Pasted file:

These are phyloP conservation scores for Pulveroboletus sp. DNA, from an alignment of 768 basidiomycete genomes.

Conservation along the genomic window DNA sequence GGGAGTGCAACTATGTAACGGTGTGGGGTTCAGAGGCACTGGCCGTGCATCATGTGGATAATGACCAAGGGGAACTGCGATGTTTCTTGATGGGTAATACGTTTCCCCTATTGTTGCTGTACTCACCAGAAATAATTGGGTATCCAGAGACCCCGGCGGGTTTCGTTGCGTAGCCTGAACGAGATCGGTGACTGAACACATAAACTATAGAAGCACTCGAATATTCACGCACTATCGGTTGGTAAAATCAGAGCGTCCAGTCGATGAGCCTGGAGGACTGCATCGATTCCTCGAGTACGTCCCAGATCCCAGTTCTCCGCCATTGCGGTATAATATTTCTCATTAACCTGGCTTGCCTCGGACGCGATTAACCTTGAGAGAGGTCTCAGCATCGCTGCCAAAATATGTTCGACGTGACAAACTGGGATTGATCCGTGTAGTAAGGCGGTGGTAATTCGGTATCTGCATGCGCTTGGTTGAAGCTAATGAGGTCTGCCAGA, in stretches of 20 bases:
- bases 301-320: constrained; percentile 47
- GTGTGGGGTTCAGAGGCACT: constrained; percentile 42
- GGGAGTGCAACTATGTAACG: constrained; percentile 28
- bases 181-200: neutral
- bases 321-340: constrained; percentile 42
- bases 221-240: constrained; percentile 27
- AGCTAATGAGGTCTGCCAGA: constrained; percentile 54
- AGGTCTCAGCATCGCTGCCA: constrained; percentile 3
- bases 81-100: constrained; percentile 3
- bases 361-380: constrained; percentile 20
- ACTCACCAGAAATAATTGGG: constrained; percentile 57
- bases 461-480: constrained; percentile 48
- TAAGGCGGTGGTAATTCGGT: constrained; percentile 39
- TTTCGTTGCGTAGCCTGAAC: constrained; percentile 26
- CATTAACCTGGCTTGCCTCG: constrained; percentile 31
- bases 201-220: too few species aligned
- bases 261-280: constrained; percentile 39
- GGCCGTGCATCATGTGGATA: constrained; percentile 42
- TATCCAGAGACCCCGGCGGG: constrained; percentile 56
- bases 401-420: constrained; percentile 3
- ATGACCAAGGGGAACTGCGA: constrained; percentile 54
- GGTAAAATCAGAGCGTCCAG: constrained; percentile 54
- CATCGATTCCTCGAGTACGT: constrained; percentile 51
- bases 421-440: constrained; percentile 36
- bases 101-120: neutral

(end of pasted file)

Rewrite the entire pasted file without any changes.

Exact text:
These are phyloP conservation scores for Pulveroboletus sp. DNA, from an alignment of 768 basidiomycete genomes.

Conservation along the genomic window DNA sequence GGGAGTGCAACTATGTAACGGTGTGGGGTTCAGAGGCACTGGCCGTGCATCATGTGGATAATGACCAAGGGGAACTGCGATGTTTCTTGATGGGTAATACGTTTCCCCTATTGTTGCTGTACTCACCAGAAATAATTGGGTATCCAGAGACCCCGGCGGGTTTCGTTGCGTAGCCTGAACGAGATCGGTGACTGAACACATAAACTATAGAAGCACTCGAATATTCACGCACTATCGGTTGGTAAAATCAGAGCGTCCAGTCGATGAGCCTGGAGGACTGCATCGATTCCTCGAGTACGTCCCAGATCCCAGTTCTCCGCCATTGCGGTATAATATTTCTCATTAACCTGGCTTGCCTCGGACGCGATTAACCTTGAGAGAGGTCTCAGCATCGCTGCCAAAATATGTTCGACGTGACAAACTGGGATTGATCCGTGTAGTAAGGCGGTGGTAATTCGGTATCTGCATGCGCTTGGTTGAAGCTAATGAGGTCTGCCAGA, in stretches of 20 bases:
- bases 301-320: constrained; percentile 47
- GTGTGGGGTTCAGAGGCACT: constrained; percentile 42
- GGGAGTGCAACTATGTAACG: constrained; percentile 28
- bases 181-200: neutral
- bases 321-340: constrained; percentile 42
- bases 221-240: constrained; percentile 27
- AGCTAATGAGGTCTGCCAGA: constrained; percentile 54
- AGGTCTCAGCATCGCTGCCA: constrained; percentile 3
- bases 81-100: constrained; percentile 3
- bases 361-380: constrained; percentile 20
- ACTCACCAGAAATAATTGGG: constrained; percentile 57
- bases 461-480: constrained; percentile 48
- TAAGGCGGTGGTAATTCGGT: constrained; percentile 39
- TTTCGTTGCGTAGCCTGAAC: constrained; percentile 26
- CATTAACCTGGCTTGCCTCG: constrained; percentile 31
- bases 201-220: too few species aligned
- bases 261-280: constrained; percentile 39
- GGCCGTGCATCATGTGGATA: constrained; percentile 42
- TATCCAGAGACCCCGGCGGG: constrained; percentile 56
- bases 401-420: constrained; percentile 3
- ATGACCAAGGGGAACTGCGA: constrained; percentile 54
- GGTAAAATCAGAGCGTCCAG: constrained; percentile 54
- CATCGATTCCTCGAGTACGT: constrained; percentile 51
- bases 421-440: constrained; percentile 36
- bases 101-120: neutral